Editor’s Note: June 10, 2019
Africa is fertile ground for discontent
Liberia’s government has been given a one month ‘grace period’ to meet opposition demands for reforms. This follows mass protests on Friday about president George Weah’s failure to deliver on promises to tackle graft and boost economic development.
While things have gotten worse under Weah, Liberia’s economic woes are symptomatic of deeper problems. A history of poor governance has resulted in a mix of corruption, mismanagement andinsufficient reform to drive economic development.
Whatever concessions the government makes during its ‘grace period’, meaningful reform will take time. Against the backdrop of rising debt and a gloomy global outlook, cash-strapped Liberia faces an uphill battle.
The country is not alone. Hamstrung by a lack of structural reform, governments across Africa arefailing to create meaningful economic opportunities for their citizens. This is fertile ground for the kind of discontent we’re seeing in Liberia, and elsewhere.
A lack of economic development has already been a key factor in protests in Algeria and Sudan this year, which have toppled their respective longtime rulers.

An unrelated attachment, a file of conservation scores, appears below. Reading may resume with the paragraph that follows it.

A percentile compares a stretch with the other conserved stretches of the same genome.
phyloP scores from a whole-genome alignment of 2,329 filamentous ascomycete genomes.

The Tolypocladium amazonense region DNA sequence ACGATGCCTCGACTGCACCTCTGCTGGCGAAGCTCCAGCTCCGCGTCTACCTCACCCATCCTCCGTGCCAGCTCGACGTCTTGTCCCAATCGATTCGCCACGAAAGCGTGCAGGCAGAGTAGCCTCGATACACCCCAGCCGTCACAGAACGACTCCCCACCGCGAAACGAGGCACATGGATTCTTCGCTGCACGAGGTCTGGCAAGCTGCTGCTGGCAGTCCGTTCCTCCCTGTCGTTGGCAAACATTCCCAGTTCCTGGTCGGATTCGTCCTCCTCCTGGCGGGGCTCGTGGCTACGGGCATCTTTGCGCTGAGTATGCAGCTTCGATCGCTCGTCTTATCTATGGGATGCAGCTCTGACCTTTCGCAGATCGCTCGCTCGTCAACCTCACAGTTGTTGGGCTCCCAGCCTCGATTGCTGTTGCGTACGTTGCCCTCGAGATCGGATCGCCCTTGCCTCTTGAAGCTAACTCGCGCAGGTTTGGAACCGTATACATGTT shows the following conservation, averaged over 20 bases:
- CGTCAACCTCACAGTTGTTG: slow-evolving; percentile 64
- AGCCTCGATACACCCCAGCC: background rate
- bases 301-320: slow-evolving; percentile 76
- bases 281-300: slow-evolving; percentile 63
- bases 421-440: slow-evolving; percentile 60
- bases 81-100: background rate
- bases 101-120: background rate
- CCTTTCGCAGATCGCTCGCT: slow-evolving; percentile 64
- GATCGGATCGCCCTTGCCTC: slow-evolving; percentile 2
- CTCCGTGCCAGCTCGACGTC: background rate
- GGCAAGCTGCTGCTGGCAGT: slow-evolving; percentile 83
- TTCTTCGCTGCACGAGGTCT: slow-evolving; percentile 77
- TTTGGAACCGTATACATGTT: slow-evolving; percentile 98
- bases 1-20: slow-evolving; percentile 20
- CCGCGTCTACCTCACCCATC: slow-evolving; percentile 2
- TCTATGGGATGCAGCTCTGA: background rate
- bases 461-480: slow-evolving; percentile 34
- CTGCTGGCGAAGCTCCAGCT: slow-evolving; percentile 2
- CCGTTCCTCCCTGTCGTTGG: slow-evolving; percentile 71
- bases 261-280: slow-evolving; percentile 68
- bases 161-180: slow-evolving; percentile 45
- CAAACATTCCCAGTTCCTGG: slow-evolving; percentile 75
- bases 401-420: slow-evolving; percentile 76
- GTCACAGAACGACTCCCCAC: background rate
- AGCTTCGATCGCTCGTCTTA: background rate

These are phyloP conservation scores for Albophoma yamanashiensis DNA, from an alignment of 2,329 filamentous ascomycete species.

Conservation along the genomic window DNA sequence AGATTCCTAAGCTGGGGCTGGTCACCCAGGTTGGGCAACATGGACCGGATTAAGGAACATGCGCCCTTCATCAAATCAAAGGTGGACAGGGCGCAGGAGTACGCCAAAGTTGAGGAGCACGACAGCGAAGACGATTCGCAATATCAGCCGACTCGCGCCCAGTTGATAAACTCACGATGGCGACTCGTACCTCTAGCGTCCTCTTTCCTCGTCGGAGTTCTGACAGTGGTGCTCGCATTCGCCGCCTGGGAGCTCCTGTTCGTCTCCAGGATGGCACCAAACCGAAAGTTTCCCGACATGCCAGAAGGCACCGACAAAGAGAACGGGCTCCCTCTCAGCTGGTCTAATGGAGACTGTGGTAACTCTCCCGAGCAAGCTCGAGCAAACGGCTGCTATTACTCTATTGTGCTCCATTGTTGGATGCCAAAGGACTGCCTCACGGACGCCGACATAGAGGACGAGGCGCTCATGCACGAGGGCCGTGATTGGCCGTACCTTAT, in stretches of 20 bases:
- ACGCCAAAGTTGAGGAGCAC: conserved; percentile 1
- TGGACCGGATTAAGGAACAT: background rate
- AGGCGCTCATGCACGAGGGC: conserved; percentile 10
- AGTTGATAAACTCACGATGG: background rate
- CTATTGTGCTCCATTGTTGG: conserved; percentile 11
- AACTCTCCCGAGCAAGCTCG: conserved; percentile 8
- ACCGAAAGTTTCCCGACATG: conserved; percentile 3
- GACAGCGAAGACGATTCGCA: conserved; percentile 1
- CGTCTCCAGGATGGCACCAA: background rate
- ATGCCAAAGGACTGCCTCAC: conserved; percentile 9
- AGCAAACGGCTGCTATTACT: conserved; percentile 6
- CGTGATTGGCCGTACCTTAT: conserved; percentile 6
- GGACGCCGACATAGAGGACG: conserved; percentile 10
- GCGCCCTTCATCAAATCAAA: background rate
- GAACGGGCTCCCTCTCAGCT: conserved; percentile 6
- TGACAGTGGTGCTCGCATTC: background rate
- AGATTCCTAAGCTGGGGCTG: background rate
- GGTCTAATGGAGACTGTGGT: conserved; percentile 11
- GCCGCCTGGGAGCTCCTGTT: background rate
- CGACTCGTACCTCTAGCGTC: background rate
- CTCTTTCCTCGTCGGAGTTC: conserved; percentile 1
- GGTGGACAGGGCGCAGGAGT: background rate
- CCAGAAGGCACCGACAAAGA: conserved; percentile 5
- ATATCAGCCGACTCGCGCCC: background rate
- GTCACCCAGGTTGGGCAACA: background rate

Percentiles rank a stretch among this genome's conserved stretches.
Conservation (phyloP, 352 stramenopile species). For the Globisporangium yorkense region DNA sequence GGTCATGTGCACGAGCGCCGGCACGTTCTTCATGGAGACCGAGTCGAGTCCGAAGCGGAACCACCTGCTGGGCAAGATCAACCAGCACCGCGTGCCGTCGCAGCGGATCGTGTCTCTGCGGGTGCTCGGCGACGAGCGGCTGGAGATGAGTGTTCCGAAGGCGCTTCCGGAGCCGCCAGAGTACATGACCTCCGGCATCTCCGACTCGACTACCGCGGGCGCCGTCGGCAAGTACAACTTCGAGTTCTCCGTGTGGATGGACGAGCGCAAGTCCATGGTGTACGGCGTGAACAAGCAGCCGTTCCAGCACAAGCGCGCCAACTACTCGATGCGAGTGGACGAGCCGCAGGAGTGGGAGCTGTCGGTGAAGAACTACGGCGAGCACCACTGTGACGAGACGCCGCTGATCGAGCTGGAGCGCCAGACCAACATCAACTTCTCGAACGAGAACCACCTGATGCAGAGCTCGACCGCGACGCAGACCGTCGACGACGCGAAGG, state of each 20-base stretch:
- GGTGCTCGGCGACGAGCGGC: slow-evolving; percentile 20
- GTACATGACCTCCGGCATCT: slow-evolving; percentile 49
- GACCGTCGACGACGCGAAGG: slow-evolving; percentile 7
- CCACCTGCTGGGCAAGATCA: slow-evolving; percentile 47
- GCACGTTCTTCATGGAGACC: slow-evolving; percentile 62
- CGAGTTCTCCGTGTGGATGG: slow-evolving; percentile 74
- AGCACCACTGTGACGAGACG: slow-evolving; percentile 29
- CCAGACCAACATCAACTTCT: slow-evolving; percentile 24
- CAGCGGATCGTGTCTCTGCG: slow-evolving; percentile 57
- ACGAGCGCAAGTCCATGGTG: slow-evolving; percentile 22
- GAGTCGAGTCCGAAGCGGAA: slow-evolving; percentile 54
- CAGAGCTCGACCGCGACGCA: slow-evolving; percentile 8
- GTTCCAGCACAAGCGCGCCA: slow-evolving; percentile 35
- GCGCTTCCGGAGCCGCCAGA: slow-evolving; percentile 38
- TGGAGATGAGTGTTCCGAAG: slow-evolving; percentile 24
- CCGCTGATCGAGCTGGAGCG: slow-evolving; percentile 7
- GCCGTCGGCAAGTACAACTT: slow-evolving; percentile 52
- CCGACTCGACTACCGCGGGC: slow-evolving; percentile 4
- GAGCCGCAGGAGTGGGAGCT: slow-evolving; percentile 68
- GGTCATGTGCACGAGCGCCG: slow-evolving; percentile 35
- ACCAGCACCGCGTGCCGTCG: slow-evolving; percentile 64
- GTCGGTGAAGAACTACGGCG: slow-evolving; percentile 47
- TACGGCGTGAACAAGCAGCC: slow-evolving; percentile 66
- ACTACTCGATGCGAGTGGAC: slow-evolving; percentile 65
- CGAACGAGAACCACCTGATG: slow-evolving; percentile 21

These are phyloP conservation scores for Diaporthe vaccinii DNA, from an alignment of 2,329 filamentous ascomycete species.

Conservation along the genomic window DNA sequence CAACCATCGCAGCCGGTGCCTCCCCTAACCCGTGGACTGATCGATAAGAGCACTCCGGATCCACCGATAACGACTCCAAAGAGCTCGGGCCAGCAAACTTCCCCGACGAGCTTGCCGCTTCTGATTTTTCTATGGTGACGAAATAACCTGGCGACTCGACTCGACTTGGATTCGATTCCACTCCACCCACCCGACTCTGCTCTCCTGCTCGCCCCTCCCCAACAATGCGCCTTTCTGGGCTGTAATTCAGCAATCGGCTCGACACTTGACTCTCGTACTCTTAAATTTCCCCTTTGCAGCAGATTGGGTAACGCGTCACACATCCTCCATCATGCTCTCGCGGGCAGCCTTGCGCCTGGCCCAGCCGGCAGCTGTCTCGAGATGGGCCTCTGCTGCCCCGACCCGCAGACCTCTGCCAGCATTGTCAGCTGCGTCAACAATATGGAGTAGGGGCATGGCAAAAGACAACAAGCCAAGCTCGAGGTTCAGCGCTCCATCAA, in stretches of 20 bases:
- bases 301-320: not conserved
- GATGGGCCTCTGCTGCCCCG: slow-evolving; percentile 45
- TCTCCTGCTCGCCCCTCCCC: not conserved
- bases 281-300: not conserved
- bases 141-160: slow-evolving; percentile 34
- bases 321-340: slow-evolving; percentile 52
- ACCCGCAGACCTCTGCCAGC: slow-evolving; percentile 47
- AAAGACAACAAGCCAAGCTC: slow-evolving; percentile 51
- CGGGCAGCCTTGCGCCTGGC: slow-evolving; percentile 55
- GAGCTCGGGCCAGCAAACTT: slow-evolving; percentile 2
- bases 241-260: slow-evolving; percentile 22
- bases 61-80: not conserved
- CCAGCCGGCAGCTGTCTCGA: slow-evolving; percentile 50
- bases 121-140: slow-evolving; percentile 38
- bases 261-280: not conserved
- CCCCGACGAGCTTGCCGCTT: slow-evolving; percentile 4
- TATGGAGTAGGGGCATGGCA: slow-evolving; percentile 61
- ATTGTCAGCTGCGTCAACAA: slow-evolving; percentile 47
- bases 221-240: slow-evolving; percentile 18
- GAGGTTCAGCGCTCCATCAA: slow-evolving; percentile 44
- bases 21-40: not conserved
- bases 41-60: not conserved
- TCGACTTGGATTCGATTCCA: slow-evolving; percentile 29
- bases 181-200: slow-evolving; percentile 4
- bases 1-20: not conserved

Liberia is the latest country, but likely not the last, to feel the heat.
From The Continent
South African Airways has said it needs $265m in government support to survive the current financial year, following the surprise resignation of CEO Vuyani Jarana last week.This comes amid mounting concerns about the impact of South Africa’s state-owned enterprises on the economy - especially power utility Eskom. More: Reuters
Ethiopia’s parliament is expected to approve a law covering the planned liberalization of its telecoms sector on Monday, part of a privatization drive under prime minister Abiy Ahmed to boost investment. With a population of more than 100m, Ethiopia is Africa’s last major untapped market for mobile operators. More: Reuters
The Daily Stat
The number of ounces of gold Ghana produced in 2018, surpassing South Africa as the continent’s biggest producer. More: Bloomberg
The Global Perspective
The UK’s development finance institution, CDC Group, plans to invest more than $300m into a new company, to be called Gridworks, to fund power projects across Africa. This is part of efforts to boost trade with the continent as the UK prepares to leave the EU, including plans by CDC to invest $4.5bn in Africa in the next four years. More: Financial Times
G-20 finance ministers on Sunday warned that intensified geopolitical and trade tensions present a growing risk to global growth. This comes after the IMF said last week that the US-China trade war could wipe $455bn - or 0.5% - off global GDP in 2020. More: Nikkei Asian Review